2018’s Biggest Trend Started in the 1890s

Tiny sunglasses came from the 90s...the 1890s, that is.

by Alex Ronan
Nov 28 2018, 9:54pm

Since Balenciaga’s runway show heralded the return of tiny sunglasses in 2016, shades have been shrinking with each passing month. Tom Valenza, a second-generation optometrist, is thrilled. Orders for his online eyewear store, Historic Eyewear Company, have always come from a smattering of different directions, including civil war reenactors, mall Santas, the Hamilton casting director, Old West aficionados, and people with bad vision who hate adjustable nose pads. “Keeping History In Sight” is his slogan and, along with his wife, he makes glasses based on antique pairs he’s been collecting for decades, including tinted framed sunglasses that wouldn’t look out of place at Coachella or on a catwalk. He’s now hoping he might get more celebrity and fashion-influenced customers.

“Not that I follow this stuff, but I did see this picture of Kim Kardashian and she had on a very small pair,” Valenza told me. “We sell a pair that’s pretty similar”—the Large Oval frames, available for $209.95 with tinted lenses.

For media outlets chronicling the tiny sunglasses of A-listers walking from lobbied buildings into waiting SUVs and eyewear companies spitting out small frames, the historical origin of said glasses has been placed squarely in the 1990s, from which there's been a resurgence of Matrix-inspired style. Turns out, we might be a century off.

“If you're talking about colored lenses, you can go back centuries,” said Alan McBrayer, a former financier who has spent most of his time post-retirement researching historic eyewear as the former president of the Ocular Heritage Society. “But as far as wearing them as a fashion statement, that really didn't start until around 1885 or so, becoming increasingly popular in the ’90s and more so through the early twentieth century.” McBrayer explained that what were later deemed sunglasses were first called scenery spectacles, as in, frames that would improve views in bright outdoor light. They came in arresting colors like turquoise and emerald green. Advertisements recommended scenery spectacles, and later sunglasses, for outdoor leisure activities like boating, “autoing,” and visiting the beach.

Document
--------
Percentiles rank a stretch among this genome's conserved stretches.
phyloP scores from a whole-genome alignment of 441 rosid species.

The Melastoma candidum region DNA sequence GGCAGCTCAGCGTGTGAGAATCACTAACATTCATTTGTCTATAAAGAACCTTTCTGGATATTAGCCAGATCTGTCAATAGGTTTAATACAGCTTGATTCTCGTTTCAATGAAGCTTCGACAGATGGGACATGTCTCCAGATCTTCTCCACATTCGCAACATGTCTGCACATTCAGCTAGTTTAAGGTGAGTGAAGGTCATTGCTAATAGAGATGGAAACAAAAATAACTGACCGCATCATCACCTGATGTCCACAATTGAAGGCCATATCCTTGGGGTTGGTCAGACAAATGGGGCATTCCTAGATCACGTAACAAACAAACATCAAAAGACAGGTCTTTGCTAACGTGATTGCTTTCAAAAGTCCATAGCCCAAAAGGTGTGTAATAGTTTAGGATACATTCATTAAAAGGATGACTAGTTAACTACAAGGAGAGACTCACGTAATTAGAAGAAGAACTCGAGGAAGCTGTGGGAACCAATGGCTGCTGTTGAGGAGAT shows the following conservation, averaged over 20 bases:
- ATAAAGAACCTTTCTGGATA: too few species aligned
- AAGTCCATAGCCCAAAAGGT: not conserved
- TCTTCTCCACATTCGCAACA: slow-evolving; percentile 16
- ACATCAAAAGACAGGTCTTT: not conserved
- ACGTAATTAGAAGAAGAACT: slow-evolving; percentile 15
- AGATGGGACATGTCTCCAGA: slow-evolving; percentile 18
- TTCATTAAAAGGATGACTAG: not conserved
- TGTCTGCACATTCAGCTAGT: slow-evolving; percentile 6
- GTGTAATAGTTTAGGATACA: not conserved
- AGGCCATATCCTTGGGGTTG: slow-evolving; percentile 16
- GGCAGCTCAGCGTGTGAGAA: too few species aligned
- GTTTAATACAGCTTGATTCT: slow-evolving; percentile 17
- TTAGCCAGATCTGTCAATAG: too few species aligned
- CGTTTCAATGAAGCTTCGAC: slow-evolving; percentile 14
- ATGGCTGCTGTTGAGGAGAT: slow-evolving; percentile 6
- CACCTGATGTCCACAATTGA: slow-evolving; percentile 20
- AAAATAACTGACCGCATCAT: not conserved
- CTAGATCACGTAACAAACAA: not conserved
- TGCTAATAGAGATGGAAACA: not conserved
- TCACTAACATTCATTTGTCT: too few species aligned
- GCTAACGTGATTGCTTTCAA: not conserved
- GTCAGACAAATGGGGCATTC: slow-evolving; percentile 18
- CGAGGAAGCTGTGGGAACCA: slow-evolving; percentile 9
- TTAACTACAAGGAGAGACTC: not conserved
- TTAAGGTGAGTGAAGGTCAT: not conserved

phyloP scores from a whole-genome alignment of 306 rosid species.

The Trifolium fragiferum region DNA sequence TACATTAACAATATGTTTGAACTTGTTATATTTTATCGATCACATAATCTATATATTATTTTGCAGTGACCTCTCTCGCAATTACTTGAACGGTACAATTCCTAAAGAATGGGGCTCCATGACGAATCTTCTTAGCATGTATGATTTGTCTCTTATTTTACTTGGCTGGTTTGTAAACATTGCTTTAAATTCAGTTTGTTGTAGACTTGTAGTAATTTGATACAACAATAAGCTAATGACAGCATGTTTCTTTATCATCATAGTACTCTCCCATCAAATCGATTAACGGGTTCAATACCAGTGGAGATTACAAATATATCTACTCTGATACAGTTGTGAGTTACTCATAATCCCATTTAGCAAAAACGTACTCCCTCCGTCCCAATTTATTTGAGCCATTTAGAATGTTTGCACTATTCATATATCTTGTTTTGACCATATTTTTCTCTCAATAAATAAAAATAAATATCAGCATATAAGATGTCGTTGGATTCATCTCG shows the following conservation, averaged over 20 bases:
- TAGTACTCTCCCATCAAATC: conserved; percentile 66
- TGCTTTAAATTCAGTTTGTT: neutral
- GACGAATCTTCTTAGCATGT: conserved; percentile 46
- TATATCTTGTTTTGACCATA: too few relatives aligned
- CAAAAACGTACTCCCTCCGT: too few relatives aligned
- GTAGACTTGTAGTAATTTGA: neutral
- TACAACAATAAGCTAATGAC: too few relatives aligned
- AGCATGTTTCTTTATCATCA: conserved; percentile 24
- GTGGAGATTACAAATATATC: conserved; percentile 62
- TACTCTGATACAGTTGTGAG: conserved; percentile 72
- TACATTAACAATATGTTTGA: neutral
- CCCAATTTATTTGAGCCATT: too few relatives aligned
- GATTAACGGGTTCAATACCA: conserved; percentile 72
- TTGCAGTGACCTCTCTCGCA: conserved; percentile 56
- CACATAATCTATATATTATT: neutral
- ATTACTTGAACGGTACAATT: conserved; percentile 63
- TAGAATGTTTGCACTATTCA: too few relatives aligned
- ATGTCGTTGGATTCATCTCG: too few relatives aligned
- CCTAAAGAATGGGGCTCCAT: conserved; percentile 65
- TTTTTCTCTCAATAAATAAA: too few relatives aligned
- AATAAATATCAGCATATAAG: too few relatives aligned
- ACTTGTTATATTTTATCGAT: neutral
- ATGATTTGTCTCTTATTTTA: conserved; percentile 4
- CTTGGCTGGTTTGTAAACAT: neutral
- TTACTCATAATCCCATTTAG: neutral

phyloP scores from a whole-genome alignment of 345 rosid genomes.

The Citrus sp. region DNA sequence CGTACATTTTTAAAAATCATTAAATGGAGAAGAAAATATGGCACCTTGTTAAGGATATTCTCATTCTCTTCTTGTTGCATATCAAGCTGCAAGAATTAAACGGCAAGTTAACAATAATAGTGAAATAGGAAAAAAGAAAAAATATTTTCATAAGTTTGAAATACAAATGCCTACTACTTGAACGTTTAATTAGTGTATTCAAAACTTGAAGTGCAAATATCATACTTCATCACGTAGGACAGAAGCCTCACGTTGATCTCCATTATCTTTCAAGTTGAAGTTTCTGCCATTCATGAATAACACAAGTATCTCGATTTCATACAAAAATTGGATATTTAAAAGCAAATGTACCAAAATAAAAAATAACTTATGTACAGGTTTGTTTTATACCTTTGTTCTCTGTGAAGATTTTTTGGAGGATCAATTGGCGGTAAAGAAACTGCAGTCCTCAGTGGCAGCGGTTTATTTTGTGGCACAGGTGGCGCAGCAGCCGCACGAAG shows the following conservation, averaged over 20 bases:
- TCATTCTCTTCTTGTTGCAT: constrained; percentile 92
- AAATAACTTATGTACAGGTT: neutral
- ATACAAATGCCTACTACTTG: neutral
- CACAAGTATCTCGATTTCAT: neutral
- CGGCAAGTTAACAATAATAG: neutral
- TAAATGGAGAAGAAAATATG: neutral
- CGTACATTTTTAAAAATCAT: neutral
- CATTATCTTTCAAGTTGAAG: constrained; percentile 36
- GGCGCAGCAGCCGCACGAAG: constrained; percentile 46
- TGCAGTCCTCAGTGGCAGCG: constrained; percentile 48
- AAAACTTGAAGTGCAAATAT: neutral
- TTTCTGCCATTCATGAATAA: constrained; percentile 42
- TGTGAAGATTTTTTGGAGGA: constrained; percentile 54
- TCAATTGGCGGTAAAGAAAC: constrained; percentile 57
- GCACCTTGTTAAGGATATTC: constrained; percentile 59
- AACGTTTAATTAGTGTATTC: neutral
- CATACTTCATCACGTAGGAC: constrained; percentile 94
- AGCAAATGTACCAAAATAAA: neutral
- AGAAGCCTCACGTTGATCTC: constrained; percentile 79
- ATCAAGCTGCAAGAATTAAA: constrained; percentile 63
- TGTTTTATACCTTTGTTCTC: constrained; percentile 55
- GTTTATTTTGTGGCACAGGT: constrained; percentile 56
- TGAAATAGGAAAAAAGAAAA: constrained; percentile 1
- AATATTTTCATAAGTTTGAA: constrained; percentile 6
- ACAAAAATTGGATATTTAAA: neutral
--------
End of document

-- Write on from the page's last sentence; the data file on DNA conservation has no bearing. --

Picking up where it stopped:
“I think minimizing the profile was a way to minimize their presence at a time when sunglasses were quite new,” said Adam Irish, the owner of Old As Adam, an antique and vintage haberdashery store in Portsmouth, New Hampshire. “There was much more emphasis on utility versus fashion in eyewear at the time.” Ironically, today’s tiny frames are viewed as hardly functional, and purely fashion. Though Irish describes himself as “living under a rock,” he too has heard that small sunglasses were trending, information that came from a Ralph Lauren buyer he works with.

The biggest (and strangest) reason frames were so small has to do with the size of their human wearers. “At the time of the American Civil War, the average man was about five foot six and a 135 pounds,” Valenza told me. “For better and worse, we’re a lot bigger now.” Valenza retired from his optometry practice and started Historic Eyewear in 2010, after noticing that reenactors often had to resort to the wrong style glasses, probably because they couldn’t really fit antique specimens on their faces. “It's enough to keep me keep me busy a couple of days a week and then allow me enough free time where I can be lazy,” he said. The company has sold about 5,000 pairs in the past eight years, including sunglasses.

“For better and worse, we’re a lot bigger now.”

“I don’t think they can get any smaller,” Barneys New York Fashion Director Marina Larroude told GARAGE in April about the recent rise of tiny sunglasses. In a sense, she’s right. Most frames Historic Eyewear offers are a bit larger than the original antiques they’re based on. Plus, as Valenza explained, today’s machines aren’t equipped to cut lenses as tiny as antique ones, so lenses in historically accurate small sizes would need to be hand cut.

With micro-frames dotting many a famous face, tiny sunglasses emerged as one of 2018’s most enduring trends. But recent celeb sightings suggest that the pendulum is swinging back toward normal-sized and even jumbo sunglasses. As the latest tiny sunglasses era comes to a close, at least we have an answer to the question that’s been plaguing us all: can they really get any smaller? The answer is a resounding yes—yes they can, yes they have, and yes, maybe one day they will again.

Editor’s note: an earlier version of this story misidentified the last name of the optometrist who owns Historic Eyewear Company. It is Tom Valenza, not Tom Whelan.

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